With a background in craftsmanship and carpentry, Jan Reymond creates sculptures by recycling discarded objects. His most well-known installations are made of books. Even in his smaller scale work with furniture, his eye for architectural design is apparent. He’s also created large scale designs made out of discarded cell phones. In addition to this installation work, he crafts furniture and other domestic objects with an eye for practicality and aesthetic pleasure. His work asks us to consider the boundary between functional and non-functional artwork.
Angela Dalinger’s illustrations are difficult not to fall in love with. They are funny, whimsical, strangely stiff, and make us nostalgic for our own lofty teenage renditions of music, art, and adulthood.
The playful bio on her website only adds to the cryptic childlike mystique-
“I’m 29. I live in a very small town very close to Hamburg since I escaped from there. I am busy working on my career in illustration, means I’m mostly busy painting and drawing and being nuts. I’m born as Sandra Angela Wichmann and use my artist name since 2 years, simply because I really hate my real surname.”
Fabienne Verdier paints with unconventionally large tools. She creates her own brushes, made from substances like sheep hair, duck down, or horse hair, sometimes reaching 6 feet long and over 150 pounds. The brushes are suspended with rope, and then handled physically, or with the help of a pair of bicycle handlebars. Trained under a Chinese painting tradition, Verdier frequently uses black to create her paintings, but will often transgress this tradition by using bright, earthy colors. Preparing ascetically before each piece and practicing the art of spontaneous expression form the basis of her work.
Tabitha Soren‘s most recent body of work, simply titled Running, is an interesting collection of photographs that capture individuals fleeing in a state of sheer panic. By withholding most of the context from these freeze-frame images, Soren leaves her audience hanging in a moment of suspended terror—with no option but to construct a narrative around each scenario she presents. Each highly cinematic snapshot resonates with an easily relatable range of human emotions, and the focus of her work as a whole is tied up in using her lens to investigate the messier moments of life.
A longtime journalist and documentarian, Soren seems comfortable working in the realm of subject matter that is slightly unresolved. ”My work is about what people can survive and what they can’t,” she says. “It’s about decay, how life can be reckless, and how you have to keep going. I explore how people can pick themselves up.” It’s interesting to see how these themes play out across the series, leaving traces of vulnerability, fear and escape etched into their collective storyline.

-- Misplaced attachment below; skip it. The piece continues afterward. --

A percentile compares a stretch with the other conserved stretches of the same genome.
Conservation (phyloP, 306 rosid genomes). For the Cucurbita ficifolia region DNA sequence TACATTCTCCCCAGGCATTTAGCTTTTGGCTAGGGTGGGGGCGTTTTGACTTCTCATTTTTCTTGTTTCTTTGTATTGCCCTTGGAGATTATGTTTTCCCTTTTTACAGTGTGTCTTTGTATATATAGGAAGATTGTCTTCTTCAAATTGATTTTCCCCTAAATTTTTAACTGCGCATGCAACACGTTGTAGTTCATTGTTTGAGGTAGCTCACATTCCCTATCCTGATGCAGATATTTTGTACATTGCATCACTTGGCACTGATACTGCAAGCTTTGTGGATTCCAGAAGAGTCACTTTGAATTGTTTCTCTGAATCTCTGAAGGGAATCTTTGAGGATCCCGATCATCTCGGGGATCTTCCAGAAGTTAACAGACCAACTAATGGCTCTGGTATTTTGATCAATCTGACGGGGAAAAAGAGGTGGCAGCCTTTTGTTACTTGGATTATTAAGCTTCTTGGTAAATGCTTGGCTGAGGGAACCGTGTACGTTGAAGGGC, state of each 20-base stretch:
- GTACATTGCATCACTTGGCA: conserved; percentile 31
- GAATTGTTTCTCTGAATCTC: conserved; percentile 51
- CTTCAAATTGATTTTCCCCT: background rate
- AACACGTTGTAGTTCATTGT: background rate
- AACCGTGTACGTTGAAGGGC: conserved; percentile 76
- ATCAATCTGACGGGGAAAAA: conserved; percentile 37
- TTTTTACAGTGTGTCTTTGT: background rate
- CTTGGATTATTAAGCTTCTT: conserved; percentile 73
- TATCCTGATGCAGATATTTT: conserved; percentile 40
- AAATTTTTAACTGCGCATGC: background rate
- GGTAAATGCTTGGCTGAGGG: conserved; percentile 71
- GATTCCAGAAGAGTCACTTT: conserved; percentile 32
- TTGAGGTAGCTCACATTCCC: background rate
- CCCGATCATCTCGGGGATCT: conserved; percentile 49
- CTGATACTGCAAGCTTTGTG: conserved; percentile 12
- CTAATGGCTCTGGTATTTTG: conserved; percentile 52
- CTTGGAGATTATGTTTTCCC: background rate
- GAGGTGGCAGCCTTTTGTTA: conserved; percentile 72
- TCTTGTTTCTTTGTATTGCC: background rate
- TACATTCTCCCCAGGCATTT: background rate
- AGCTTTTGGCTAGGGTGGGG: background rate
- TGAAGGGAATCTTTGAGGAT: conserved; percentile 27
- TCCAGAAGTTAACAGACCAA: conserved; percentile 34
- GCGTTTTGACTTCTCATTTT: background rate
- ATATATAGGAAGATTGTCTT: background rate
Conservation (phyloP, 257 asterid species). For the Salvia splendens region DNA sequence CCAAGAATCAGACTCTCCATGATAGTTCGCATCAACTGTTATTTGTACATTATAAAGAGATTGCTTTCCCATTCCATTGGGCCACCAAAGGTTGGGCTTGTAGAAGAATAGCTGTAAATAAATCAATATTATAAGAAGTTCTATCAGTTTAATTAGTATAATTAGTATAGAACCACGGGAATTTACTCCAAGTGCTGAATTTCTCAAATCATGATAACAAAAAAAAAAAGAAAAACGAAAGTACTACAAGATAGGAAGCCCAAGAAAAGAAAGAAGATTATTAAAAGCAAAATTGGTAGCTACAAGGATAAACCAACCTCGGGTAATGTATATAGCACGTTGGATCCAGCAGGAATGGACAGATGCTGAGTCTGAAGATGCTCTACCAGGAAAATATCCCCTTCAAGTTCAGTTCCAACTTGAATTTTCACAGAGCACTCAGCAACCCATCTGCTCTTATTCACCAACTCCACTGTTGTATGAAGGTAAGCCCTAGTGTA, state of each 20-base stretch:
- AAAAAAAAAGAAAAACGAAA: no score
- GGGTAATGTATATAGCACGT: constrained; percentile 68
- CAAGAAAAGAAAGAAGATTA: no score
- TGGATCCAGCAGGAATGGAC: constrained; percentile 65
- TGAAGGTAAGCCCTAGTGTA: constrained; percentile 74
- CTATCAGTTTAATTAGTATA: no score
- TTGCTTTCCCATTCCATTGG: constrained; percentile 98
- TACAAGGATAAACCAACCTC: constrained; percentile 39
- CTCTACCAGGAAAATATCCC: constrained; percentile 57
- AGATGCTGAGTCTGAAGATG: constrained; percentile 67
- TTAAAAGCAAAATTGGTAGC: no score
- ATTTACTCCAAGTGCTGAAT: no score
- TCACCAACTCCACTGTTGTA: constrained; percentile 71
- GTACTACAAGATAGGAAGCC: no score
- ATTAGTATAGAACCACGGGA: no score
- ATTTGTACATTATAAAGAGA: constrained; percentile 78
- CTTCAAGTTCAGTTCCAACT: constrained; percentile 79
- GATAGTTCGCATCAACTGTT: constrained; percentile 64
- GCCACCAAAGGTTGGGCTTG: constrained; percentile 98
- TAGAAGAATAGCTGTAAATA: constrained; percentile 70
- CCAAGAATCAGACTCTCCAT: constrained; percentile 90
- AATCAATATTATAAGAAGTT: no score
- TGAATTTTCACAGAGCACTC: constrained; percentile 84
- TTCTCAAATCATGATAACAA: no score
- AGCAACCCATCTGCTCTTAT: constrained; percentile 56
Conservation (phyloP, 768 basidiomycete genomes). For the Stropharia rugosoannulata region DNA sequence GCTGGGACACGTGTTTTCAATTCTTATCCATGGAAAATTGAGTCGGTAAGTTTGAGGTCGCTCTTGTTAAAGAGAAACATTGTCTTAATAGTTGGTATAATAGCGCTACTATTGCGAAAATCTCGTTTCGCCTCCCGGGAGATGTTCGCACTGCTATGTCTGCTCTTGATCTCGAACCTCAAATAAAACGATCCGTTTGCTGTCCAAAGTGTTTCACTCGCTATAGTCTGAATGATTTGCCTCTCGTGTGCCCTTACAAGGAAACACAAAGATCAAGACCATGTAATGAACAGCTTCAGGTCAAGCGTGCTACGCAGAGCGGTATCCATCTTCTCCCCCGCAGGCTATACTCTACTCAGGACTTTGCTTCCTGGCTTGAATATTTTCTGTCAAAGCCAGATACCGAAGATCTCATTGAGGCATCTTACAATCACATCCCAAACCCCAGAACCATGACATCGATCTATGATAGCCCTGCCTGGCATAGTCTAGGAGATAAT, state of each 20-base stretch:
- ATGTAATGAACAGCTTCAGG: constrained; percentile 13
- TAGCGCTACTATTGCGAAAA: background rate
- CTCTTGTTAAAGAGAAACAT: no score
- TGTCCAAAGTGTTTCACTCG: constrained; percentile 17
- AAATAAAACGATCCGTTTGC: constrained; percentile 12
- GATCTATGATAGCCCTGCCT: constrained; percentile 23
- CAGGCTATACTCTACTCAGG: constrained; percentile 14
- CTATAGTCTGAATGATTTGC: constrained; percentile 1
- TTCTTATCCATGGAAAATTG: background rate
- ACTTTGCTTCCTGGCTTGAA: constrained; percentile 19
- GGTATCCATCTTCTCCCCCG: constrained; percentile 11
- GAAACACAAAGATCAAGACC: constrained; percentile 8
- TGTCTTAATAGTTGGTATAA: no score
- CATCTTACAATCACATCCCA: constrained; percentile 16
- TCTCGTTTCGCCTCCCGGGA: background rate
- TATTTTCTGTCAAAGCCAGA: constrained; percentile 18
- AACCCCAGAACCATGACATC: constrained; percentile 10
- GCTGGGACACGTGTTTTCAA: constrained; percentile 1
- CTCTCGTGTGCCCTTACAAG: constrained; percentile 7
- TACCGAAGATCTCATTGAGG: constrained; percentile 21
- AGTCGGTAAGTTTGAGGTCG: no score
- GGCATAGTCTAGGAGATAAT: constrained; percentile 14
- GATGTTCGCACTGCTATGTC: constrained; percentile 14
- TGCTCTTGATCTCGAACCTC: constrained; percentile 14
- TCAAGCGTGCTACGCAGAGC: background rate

See Soren’s work currently on view at Kopeikin Gallery in Los Angeles.
Strainers are tools not often seen outside of the kitchen, much less in the art studio. However, artist Isaac Cordal puts them to use in a series of street installations titled Cement Bleak. For the series Cordal sculpts human faces into the mesh of the hand held strainers. The strainers are then inserted into the ground. Sunlight or streetlights pass through the strainers and project a shadow portrait onto the sidewalk. The nature of strainer’s mesh allows for a strangely realistic face from several angles of light.
Photographer and designer Manon Wethly has been experimenting with a series of photographs that is almost certainly as fun to shoot as it is to look at. Wethly flings beverages of all sorts into the air and photographs the flying liquid. The floating globs of wine, juice, coffee, and milk which are in midair for a moment are instead frozen for a single image. These flying spills resemble abstract glass sculptures. They’re color against the blue sky and swirling shapes make these “accidents” artful. [via]
Artist Joanne Arnett‘s artwork reproduces mugshots in a uniquely meticulous way. She painstakingly recreates these images as woven textiles. Mixing thread a wire, the result is similar to a shimmering newspaper photograph. Mug shots are generally thought of as utilitarian, empty of aesthetic, and quickly forgotten. Arnett wittily juxtaposes this against the form of a tapestry – valuable textiles often passed on as heirlooms. Interestingly, the title of each piece is the accused’s sentence. For example, the title of the first image is “Two Years and a Fine of $2,000″.
When Isaac Tobin is not working as a senior designer for University of Chicago Press or playing with type design, then he is whipping up some pretty phenomenal collages with minimal resources. Each piece remind us that cutting back and holding the line is just as important as drawing it. His seemingly simple use of familiar and found paper products matched with sporadic vintage text and condensed doodling presents an accessible everyday charm that inspires affordable creativity.